Exactly as they were on the shining historical example, the side skirts on the new SLR Stirling Moss are also very high. This prompted the designers?σΤιΌΤδσ decision in favour of folding swing-wing doors which open forwards.

The vehicle can be closed by two tonneau covers which are carried in the boot. When both tonneau covers and the doors are closed the SLR Stirling Moss resembles a sculpture.

In keeping with the puristic exterior of the vehicle, the interior is also reduced to the bare essentials. Surfaces in the instrument panel and doors make for an exciting atmosphere and epitomises perfectionism. A mixture of high-class authentic materials such as carbon fibre, aluminium and fine-quality leather sets the style here. An aluminium plate carries the engraved signature of Stirling Moss and covers the area around the shift lever.

Innovative technology and polished aerodynamic concept

Developers working on the Stirling Moss were able to fall back on a wealth of experience gathered when producing the SLR Coup?β?® and Roadster, in particular where the technical base was concerned, with its extravagant carbon-fibre design, high-performance suspension and throaty V8 engine. The common denominator uniting the Stirling Moss with the other members of the SLR family is the aerodynamic concept with a closed underbody and a diffuser in the rear bumper for maximum possible downforce at the rear axle ?σΤιΌΤΗ£ with one difference: the diffuser here is considerably larger than that on the coup?β?® and roadster.

Thanks to the high-precision work carried out in the wind tunnel, the SLR Stirling Moss always generates sufficient downforce for extremely safe handling. But the driver can also manually operate the AIRBRAKE in order to increase the contact pressure further, during particularly sporty driving, for example. The AIRBRAKE is also raised during powerful braking at speeds above 120 km/h (75 mph), so as to stabilise the vehicle even more in such situations, thus facilitating maximum possible deceleration.

Limited to 75 units ?σΤιΌΤΗ£ the SLR models?σΤιΌΤδσ crowning glory

The new SLR Stirling Moss is the kind of high-calibre speedster coveted by the sporting gentry and enthusiasts alike. At the same time it is a collector?σΤιΌΤδσs item which marks the pinnacle of an era and, for the foreseeable future, at least, the final curtain for the SLR. In May 2009 production of the SLR models will cease; only a total of 75 units of the Stirling Moss will be manufactured between June and December 2009, bearing chassis numbers from 1 to 75. Not only does this exclusive vehicle represent the conclusion of the current SLR family; it also serves as a very special thank you to the most loyal of SLR customers, for they are the only ones able to acquire a Stirling Moss.

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16 comments on Mercedes SLR McLaren Stirling Moss edition announced (pictures)

  1. Bit if a stunner ain’t it!!! :-)

  2. Taimur said on 22nd December 2008, 21:27

    wow!!

  3. Too Good said on 22nd December 2008, 21:34

    I wonder who the 75 buyers of this amazing sports car will be ?

  4. I prefer the previous model but wow anyway. Incredible car statistics and a great investment – if you can afford it – but frankly I don’t think I’d enjoy a face full of bugs, birds, insects, etc (even with a helmet and other appropriate attire on) whilst travelling at 350kph lol… but won’t say no and happy to accept one if any multi millionaire is feeling flush…

  5. Patrickl said on 22nd December 2008, 22:55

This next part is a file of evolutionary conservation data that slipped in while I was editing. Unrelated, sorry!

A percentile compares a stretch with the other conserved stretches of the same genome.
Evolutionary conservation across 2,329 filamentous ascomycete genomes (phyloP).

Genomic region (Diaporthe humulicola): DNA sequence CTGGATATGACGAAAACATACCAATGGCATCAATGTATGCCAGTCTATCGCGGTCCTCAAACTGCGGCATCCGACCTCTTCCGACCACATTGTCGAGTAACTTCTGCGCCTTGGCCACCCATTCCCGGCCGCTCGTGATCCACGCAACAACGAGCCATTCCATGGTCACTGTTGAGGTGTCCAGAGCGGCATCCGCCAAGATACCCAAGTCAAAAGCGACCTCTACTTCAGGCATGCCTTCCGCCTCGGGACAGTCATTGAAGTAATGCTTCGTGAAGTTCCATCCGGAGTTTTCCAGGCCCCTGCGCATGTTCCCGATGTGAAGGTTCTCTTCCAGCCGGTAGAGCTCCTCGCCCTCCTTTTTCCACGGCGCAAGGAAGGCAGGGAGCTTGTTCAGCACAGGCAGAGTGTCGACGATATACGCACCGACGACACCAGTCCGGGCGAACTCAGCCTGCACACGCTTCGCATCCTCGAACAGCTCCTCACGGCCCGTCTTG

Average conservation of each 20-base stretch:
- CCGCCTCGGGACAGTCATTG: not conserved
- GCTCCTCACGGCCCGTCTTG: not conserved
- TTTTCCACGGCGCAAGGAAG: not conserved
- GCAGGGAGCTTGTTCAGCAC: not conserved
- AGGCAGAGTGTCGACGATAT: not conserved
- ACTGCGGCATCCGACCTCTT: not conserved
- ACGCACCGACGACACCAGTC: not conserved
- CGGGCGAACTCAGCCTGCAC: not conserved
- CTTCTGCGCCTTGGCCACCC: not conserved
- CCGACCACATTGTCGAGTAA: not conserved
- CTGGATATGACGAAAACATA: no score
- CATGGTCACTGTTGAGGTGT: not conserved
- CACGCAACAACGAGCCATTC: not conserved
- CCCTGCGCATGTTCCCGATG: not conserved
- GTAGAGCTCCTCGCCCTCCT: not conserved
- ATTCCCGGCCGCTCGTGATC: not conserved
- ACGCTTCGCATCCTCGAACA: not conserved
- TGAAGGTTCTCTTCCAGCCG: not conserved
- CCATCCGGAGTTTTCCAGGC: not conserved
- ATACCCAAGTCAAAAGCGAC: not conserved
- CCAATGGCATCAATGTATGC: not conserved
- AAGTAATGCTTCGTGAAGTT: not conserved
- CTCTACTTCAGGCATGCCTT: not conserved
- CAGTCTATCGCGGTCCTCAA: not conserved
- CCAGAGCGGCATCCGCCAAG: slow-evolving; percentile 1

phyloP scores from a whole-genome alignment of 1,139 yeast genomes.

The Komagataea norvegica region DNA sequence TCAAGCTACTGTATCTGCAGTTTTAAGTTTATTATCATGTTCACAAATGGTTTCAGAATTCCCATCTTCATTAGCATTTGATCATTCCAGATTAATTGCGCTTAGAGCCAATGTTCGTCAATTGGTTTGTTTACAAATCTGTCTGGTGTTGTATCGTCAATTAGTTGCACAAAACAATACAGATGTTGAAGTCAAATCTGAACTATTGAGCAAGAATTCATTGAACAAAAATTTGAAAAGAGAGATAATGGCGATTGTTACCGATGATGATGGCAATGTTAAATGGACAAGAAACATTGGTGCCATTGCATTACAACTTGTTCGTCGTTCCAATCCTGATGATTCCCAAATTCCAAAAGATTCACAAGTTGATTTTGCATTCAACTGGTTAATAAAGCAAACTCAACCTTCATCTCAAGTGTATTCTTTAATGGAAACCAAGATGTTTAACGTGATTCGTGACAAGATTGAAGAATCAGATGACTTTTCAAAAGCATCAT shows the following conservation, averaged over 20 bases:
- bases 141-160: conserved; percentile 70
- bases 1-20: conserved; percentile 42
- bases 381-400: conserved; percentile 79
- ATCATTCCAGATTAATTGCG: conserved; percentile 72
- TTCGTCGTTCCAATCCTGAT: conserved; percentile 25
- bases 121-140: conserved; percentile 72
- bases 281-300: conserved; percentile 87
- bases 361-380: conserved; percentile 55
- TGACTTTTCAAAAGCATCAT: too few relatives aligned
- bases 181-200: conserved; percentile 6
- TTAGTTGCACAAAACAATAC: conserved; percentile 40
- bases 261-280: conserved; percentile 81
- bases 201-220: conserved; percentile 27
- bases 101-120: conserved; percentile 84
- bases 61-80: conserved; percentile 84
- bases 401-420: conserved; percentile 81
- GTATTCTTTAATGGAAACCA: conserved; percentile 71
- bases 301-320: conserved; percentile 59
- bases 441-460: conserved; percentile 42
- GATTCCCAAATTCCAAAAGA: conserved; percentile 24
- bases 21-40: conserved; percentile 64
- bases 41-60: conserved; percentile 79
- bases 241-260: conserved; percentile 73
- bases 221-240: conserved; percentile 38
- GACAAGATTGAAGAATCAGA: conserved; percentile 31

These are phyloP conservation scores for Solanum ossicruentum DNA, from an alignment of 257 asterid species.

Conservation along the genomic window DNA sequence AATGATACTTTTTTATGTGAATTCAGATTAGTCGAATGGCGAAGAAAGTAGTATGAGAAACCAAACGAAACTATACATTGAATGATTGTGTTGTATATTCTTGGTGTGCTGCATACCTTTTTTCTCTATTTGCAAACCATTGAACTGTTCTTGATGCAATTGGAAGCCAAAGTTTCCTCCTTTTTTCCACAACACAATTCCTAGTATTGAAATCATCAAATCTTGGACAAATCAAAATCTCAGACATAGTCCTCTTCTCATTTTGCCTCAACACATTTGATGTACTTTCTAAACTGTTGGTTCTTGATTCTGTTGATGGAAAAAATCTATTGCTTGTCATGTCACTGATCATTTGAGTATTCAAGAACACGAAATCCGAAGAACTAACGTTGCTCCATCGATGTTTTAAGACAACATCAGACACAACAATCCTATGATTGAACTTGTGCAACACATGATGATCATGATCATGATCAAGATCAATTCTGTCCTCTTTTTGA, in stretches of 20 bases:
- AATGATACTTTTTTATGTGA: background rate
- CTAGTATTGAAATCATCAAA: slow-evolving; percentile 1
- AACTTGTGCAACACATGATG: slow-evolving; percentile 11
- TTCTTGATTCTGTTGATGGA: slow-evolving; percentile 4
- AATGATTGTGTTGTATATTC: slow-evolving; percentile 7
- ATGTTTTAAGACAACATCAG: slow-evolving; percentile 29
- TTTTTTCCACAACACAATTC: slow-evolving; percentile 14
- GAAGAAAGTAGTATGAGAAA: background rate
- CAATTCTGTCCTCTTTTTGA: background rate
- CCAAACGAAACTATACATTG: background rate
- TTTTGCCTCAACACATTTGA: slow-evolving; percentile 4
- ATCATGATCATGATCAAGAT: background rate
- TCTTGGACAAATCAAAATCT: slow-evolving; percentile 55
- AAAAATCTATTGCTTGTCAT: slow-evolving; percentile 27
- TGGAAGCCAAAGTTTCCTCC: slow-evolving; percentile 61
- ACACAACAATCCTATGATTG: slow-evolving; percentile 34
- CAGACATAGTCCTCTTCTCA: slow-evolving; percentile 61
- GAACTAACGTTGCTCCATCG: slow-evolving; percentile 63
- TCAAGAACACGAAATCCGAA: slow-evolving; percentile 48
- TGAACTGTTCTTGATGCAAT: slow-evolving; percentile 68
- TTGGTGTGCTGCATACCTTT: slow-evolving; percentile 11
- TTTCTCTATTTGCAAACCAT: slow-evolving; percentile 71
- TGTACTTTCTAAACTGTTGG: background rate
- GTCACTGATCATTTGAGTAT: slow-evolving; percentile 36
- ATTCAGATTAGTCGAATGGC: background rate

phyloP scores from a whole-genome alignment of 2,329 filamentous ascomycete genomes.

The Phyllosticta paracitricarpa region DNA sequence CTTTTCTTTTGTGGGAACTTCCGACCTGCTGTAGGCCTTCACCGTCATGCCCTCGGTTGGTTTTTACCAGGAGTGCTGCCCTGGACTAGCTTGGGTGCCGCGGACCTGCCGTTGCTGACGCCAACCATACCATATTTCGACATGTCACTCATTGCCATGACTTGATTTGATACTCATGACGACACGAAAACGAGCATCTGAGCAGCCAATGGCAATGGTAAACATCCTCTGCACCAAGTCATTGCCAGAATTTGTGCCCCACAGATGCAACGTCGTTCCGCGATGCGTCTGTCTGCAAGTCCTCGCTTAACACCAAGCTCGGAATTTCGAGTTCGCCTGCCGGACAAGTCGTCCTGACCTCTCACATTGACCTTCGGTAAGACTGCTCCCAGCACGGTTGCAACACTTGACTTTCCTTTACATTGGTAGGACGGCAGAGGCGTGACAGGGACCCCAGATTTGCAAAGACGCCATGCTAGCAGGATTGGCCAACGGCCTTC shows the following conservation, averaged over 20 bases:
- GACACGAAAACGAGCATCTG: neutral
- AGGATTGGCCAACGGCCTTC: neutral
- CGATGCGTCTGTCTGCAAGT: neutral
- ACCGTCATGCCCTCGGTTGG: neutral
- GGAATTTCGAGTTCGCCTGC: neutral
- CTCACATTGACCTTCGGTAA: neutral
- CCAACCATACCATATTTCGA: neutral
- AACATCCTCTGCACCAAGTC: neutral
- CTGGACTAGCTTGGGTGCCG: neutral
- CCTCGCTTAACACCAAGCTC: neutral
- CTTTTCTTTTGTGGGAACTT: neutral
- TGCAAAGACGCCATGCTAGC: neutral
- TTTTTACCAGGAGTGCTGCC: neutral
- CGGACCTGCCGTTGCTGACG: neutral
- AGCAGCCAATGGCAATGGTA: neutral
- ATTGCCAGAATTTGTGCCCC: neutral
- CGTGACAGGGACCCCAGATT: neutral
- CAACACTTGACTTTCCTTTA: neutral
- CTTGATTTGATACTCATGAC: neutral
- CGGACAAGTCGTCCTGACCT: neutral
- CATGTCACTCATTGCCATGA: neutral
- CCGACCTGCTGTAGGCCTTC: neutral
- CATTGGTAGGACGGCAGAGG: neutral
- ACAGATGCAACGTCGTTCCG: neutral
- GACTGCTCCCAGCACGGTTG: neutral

OMG, that’s just amazing.

    I’m assuming these air deflectors keep your face clear from the wind (and any bugs in it)? Otherwise I doubt many people will enjoy driving this.

  6. Adrian said on 23rd December 2008, 16:01

    aka Lewis Hamilton’s new company car….

  7. Keith Collantine (@keithcollantine) said on 23rd December 2008, 18:57

    Adrian – Perhaps not: Hamilton’s after a McLaren F1 LM…

    I think this thing looks very cool, but like Chaz says you’d be forever picking stuff out of your teeth.

    I always associate Moss with those pictures of him wearing an open-faced helmet with the outline of his face blackened by dirt and grime. So it’s quite an appropriate car really!

  8. Adrian said on 24th December 2008, 8:36

    Keith, yes, but he’s got to win another 2 WDC’s before he gets that, so in the interim…!!

  9. Missouri Mike said on 24th December 2008, 17:15

    Aesthetically that is maybe the most beautiful modern car I’ve ever seen. Its as if a ’57 300SL roadster fell in love with a ’57 Porsche Speedster, and 50 years later this is their lovechild progeny. Its just stunning. Cars like this one are the reason we are enthusiasts– no 10 year old boy ever stapled a glossy poster of a Kia Sedona on his wall and dreamed about the day he might drive one.

  10. Sorry folks, but it’s almost as ugly as the McLaren designed Mercedes car. Looks like a Corvette/Saturn Sky hybrid on steroids.

  11. Patrickl said on 26th December 2008, 21:02

    @GeorgeK,

    I guess you made a type when you wanted to write “I think” and it turned out as “it’s”.

  12. beneboy said on 26th December 2008, 22:29

    I like it, think it’s a very nice looking car.

    I’m guessing those vents will be used to deflect any bugs etc, there was a Renault that was released a few years ago without a windshield and they used an air ram to deflect everything above the driver & passenger.

    As I biker I’m used to wearing a helmet all of the time & it’d be a small price to pay for driving one of these :~)

  13. @Patrickl

    Any comment offered evaluating a car design is obviously opinion regardless of how it’s stated. “Think” vs. “it’s” is splitting the hair, no?

    And in that vein you obviously meant “Typo” instead of “Type” :)

  14. theRoswellite said on 7th January 2009, 14:00

    beyond beautiful really, and maximum hand clapping for the suits at silver-star that didn’t nix the idea in the bud.

    I’d like to know the yearly insurance cost for a policy covering “normal driving”? (I know…there is nothing “normal” about this car.)

    So, where is the MG for the 21st century…this car writ small…zero emissions…fantastic handling …almost zero weight……and the helmets are included?

  15. A great car well designed too, a proper toy!